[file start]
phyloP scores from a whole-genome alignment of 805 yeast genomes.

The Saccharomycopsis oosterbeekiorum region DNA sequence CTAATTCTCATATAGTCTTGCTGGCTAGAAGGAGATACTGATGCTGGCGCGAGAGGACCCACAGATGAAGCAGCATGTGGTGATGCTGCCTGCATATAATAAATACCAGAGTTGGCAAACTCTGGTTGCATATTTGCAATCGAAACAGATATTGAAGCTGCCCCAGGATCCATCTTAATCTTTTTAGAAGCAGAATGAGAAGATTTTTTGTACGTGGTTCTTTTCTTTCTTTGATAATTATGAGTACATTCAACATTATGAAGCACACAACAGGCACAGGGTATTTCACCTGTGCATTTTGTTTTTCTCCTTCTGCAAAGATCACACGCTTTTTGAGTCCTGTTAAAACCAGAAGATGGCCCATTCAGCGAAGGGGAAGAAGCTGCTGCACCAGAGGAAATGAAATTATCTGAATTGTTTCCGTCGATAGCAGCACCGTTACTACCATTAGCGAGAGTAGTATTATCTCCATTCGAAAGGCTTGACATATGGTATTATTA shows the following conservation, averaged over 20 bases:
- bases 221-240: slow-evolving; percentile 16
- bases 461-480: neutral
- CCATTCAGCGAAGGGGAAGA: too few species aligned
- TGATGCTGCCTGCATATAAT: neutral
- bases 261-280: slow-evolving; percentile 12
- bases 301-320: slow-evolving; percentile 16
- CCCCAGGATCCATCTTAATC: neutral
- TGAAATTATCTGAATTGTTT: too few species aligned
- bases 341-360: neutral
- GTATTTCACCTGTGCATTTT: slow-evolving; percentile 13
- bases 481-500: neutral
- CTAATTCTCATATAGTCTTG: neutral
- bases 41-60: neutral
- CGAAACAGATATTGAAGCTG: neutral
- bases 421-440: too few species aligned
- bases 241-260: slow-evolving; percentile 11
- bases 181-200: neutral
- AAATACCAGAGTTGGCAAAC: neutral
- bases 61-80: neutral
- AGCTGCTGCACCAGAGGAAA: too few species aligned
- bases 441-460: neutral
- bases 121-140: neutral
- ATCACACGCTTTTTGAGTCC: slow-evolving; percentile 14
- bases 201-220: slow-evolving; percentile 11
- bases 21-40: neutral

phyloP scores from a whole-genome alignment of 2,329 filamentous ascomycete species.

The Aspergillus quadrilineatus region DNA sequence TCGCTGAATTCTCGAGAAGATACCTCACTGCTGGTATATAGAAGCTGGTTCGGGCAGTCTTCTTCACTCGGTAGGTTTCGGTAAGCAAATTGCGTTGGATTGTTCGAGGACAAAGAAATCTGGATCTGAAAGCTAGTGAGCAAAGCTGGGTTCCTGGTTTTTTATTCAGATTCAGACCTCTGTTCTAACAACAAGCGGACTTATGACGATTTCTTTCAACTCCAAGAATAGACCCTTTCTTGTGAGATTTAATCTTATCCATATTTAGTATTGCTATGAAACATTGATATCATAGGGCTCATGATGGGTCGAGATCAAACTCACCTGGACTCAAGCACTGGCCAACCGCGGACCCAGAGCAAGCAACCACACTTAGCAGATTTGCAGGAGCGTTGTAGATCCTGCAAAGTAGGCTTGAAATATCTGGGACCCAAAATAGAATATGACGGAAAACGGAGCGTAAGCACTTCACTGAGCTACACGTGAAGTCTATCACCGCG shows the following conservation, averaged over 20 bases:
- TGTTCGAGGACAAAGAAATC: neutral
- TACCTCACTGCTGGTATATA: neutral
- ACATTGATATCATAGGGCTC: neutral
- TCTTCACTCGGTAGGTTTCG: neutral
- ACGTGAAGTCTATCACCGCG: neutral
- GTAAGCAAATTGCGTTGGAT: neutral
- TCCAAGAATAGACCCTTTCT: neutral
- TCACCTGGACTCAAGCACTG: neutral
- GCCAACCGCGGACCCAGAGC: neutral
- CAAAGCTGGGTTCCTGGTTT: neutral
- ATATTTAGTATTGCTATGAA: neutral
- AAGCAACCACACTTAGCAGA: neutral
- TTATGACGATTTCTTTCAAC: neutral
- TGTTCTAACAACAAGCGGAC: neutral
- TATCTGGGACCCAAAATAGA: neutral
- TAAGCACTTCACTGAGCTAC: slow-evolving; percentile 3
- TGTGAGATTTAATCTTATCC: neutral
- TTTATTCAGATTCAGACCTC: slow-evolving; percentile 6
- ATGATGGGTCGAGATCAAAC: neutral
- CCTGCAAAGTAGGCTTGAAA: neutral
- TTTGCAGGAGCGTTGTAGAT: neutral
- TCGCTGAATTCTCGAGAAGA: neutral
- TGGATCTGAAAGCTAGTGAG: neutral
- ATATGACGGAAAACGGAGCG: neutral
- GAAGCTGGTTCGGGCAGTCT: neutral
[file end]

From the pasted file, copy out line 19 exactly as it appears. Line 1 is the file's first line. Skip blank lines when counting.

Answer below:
- bases 181-200: neutral